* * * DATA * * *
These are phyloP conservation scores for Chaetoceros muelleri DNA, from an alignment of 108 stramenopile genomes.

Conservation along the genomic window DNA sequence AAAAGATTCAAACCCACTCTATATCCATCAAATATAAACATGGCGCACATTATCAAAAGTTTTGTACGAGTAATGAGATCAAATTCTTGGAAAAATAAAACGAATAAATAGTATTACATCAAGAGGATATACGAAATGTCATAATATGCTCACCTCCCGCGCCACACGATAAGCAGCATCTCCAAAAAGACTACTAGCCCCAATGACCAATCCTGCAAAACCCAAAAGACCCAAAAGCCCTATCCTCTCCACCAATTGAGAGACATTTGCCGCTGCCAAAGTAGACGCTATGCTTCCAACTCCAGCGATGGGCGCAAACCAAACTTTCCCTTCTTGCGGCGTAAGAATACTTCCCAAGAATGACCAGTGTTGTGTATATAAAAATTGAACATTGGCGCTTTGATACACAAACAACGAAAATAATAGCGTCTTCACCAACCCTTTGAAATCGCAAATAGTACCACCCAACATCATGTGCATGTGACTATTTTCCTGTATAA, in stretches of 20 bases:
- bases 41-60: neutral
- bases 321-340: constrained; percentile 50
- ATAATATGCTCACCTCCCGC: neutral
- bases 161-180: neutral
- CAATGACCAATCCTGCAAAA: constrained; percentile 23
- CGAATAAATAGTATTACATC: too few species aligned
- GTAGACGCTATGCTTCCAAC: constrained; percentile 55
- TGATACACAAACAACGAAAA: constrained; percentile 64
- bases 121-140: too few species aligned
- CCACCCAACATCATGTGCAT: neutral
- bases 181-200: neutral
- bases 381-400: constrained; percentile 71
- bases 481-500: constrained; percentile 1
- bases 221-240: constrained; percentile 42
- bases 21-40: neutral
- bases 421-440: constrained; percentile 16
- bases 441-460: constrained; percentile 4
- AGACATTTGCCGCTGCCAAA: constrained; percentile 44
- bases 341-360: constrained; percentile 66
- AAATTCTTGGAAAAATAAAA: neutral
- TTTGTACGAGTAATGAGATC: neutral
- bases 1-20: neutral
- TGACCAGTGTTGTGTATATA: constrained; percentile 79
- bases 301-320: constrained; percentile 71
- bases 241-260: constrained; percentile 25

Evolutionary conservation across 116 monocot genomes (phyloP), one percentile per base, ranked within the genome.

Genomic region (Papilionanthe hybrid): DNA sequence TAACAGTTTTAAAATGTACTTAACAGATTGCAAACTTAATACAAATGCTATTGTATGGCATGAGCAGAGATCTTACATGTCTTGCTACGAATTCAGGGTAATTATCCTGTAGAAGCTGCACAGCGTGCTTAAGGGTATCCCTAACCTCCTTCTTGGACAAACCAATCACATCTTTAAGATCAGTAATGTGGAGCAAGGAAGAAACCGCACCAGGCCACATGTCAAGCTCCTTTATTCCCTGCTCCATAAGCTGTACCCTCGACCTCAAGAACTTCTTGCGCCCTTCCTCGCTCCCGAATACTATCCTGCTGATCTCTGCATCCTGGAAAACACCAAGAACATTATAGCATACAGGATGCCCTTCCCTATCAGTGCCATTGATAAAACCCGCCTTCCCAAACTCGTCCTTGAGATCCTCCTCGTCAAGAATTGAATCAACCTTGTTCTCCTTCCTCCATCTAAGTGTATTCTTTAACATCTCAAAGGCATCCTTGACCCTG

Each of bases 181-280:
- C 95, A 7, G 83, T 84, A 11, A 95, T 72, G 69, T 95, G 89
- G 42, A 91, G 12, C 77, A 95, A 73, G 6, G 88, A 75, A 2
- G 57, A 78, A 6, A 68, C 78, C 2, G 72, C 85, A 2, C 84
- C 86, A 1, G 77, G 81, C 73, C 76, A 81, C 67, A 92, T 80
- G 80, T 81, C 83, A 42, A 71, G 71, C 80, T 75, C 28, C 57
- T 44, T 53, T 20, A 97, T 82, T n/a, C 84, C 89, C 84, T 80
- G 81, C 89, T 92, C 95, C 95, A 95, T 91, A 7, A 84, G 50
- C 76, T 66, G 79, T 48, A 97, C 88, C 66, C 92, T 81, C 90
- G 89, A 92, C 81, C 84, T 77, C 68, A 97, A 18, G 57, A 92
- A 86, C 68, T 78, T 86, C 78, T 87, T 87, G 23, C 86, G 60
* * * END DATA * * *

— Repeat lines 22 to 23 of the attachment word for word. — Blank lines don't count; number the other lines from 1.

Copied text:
- AAATTCTTGGAAAAATAAAA: neutral
- TTTGTACGAGTAATGAGATC: neutral